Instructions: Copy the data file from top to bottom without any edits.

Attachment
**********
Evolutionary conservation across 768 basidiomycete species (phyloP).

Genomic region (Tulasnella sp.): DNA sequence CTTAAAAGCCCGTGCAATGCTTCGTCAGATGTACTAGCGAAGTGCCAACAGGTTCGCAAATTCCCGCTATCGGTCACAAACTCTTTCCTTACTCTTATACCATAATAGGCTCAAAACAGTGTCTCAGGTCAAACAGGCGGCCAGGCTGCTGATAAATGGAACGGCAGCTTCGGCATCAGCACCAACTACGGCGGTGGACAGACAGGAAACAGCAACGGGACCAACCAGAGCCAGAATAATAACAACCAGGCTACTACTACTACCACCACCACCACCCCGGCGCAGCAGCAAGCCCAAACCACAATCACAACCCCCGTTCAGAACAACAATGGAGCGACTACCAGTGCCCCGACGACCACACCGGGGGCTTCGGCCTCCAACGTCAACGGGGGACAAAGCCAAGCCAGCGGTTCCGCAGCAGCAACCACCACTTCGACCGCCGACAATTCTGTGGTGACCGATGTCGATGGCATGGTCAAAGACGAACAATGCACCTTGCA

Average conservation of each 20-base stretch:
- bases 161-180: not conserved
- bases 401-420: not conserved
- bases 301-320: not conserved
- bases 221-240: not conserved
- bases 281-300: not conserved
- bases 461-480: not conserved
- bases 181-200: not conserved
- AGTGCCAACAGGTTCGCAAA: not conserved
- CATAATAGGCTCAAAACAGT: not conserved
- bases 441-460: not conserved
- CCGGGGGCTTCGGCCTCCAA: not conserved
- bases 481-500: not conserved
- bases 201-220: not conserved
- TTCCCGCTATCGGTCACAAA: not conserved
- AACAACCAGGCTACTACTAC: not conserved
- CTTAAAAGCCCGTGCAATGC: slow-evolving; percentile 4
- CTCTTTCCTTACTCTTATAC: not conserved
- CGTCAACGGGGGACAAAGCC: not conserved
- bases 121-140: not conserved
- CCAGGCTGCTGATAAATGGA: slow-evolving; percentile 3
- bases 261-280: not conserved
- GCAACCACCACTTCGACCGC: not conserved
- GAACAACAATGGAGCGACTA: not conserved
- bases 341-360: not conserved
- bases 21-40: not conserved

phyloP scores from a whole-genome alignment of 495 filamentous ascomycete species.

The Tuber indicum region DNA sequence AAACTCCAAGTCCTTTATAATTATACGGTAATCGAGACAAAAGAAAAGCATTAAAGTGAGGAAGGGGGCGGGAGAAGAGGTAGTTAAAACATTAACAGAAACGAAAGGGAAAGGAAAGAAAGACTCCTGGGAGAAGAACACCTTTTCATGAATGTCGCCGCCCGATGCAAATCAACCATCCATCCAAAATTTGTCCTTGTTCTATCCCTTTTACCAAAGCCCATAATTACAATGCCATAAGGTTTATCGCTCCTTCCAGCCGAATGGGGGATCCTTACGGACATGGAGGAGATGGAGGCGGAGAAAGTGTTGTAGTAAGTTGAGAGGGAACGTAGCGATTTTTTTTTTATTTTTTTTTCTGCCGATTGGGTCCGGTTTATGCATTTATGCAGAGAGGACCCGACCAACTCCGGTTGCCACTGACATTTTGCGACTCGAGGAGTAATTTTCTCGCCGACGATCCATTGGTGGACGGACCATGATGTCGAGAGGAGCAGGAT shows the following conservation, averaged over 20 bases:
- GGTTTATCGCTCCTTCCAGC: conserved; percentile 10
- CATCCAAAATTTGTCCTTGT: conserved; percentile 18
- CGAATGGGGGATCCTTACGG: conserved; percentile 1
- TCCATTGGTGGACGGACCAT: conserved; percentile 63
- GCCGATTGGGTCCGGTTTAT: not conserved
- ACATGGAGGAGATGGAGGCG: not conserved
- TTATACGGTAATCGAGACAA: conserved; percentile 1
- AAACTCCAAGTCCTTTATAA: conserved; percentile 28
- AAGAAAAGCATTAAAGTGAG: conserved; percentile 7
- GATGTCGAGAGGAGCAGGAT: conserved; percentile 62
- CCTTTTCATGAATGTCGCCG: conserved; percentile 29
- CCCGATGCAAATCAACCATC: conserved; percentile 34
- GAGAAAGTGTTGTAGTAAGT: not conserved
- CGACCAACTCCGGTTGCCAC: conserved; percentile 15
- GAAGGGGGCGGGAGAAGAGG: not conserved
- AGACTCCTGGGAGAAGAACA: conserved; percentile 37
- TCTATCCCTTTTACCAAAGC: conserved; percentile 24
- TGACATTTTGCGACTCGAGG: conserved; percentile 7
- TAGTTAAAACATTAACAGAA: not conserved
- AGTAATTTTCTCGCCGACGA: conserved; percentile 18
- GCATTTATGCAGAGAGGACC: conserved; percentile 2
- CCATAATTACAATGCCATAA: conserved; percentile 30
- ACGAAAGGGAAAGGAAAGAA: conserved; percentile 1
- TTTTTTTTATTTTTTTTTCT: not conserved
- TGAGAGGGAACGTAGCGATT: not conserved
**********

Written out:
Evolutionary conservation across 768 basidiomycete species (phyloP).

Genomic region (Tulasnella sp.): DNA sequence CTTAAAAGCCCGTGCAATGCTTCGTCAGATGTACTAGCGAAGTGCCAACAGGTTCGCAAATTCCCGCTATCGGTCACAAACTCTTTCCTTACTCTTATACCATAATAGGCTCAAAACAGTGTCTCAGGTCAAACAGGCGGCCAGGCTGCTGATAAATGGAACGGCAGCTTCGGCATCAGCACCAACTACGGCGGTGGACAGACAGGAAACAGCAACGGGACCAACCAGAGCCAGAATAATAACAACCAGGCTACTACTACTACCACCACCACCACCCCGGCGCAGCAGCAAGCCCAAACCACAATCACAACCCCCGTTCAGAACAACAATGGAGCGACTACCAGTGCCCCGACGACCACACCGGGGGCTTCGGCCTCCAACGTCAACGGGGGACAAAGCCAAGCCAGCGGTTCCGCAGCAGCAACCACCACTTCGACCGCCGACAATTCTGTGGTGACCGATGTCGATGGCATGGTCAAAGACGAACAATGCACCTTGCA

Average conservation of each 20-base stretch:
- bases 161-180: not conserved
- bases 401-420: not conserved
- bases 301-320: not conserved
- bases 221-240: not conserved
- bases 281-300: not conserved
- bases 461-480: not conserved
- bases 181-200: not conserved
- AGTGCCAACAGGTTCGCAAA: not conserved
- CATAATAGGCTCAAAACAGT: not conserved
- bases 441-460: not conserved
- CCGGGGGCTTCGGCCTCCAA: not conserved
- bases 481-500: not conserved
- bases 201-220: not conserved
- TTCCCGCTATCGGTCACAAA: not conserved
- AACAACCAGGCTACTACTAC: not conserved
- CTTAAAAGCCCGTGCAATGC: slow-evolving; percentile 4
- CTCTTTCCTTACTCTTATAC: not conserved
- CGTCAACGGGGGACAAAGCC: not conserved
- bases 121-140: not conserved
- CCAGGCTGCTGATAAATGGA: slow-evolving; percentile 3
- bases 261-280: not conserved
- GCAACCACCACTTCGACCGC: not conserved
- GAACAACAATGGAGCGACTA: not conserved
- bases 341-360: not conserved
- bases 21-40: not conserved

phyloP scores from a whole-genome alignment of 495 filamentous ascomycete species.

The Tuber indicum region DNA sequence AAACTCCAAGTCCTTTATAATTATACGGTAATCGAGACAAAAGAAAAGCATTAAAGTGAGGAAGGGGGCGGGAGAAGAGGTAGTTAAAACATTAACAGAAACGAAAGGGAAAGGAAAGAAAGACTCCTGGGAGAAGAACACCTTTTCATGAATGTCGCCGCCCGATGCAAATCAACCATCCATCCAAAATTTGTCCTTGTTCTATCCCTTTTACCAAAGCCCATAATTACAATGCCATAAGGTTTATCGCTCCTTCCAGCCGAATGGGGGATCCTTACGGACATGGAGGAGATGGAGGCGGAGAAAGTGTTGTAGTAAGTTGAGAGGGAACGTAGCGATTTTTTTTTTATTTTTTTTTCTGCCGATTGGGTCCGGTTTATGCATTTATGCAGAGAGGACCCGACCAACTCCGGTTGCCACTGACATTTTGCGACTCGAGGAGTAATTTTCTCGCCGACGATCCATTGGTGGACGGACCATGATGTCGAGAGGAGCAGGAT shows the following conservation, averaged over 20 bases:
- GGTTTATCGCTCCTTCCAGC: conserved; percentile 10
- CATCCAAAATTTGTCCTTGT: conserved; percentile 18
- CGAATGGGGGATCCTTACGG: conserved; percentile 1
- TCCATTGGTGGACGGACCAT: conserved; percentile 63
- GCCGATTGGGTCCGGTTTAT: not conserved
- ACATGGAGGAGATGGAGGCG: not conserved
- TTATACGGTAATCGAGACAA: conserved; percentile 1
- AAACTCCAAGTCCTTTATAA: conserved; percentile 28
- AAGAAAAGCATTAAAGTGAG: conserved; percentile 7
- GATGTCGAGAGGAGCAGGAT: conserved; percentile 62
- CCTTTTCATGAATGTCGCCG: conserved; percentile 29
- CCCGATGCAAATCAACCATC: conserved; percentile 34
- GAGAAAGTGTTGTAGTAAGT: not conserved
- CGACCAACTCCGGTTGCCAC: conserved; percentile 15
- GAAGGGGGCGGGAGAAGAGG: not conserved
- AGACTCCTGGGAGAAGAACA: conserved; percentile 37
- TCTATCCCTTTTACCAAAGC: conserved; percentile 24
- TGACATTTTGCGACTCGAGG: conserved; percentile 7
- TAGTTAAAACATTAACAGAA: not conserved
- AGTAATTTTCTCGCCGACGA: conserved; percentile 18
- GCATTTATGCAGAGAGGACC: conserved; percentile 2
- CCATAATTACAATGCCATAA: conserved; percentile 30
- ACGAAAGGGAAAGGAAAGAA: conserved; percentile 1
- TTTTTTTTATTTTTTTTTCT: not conserved
- TGAGAGGGAACGTAGCGATT: not conserved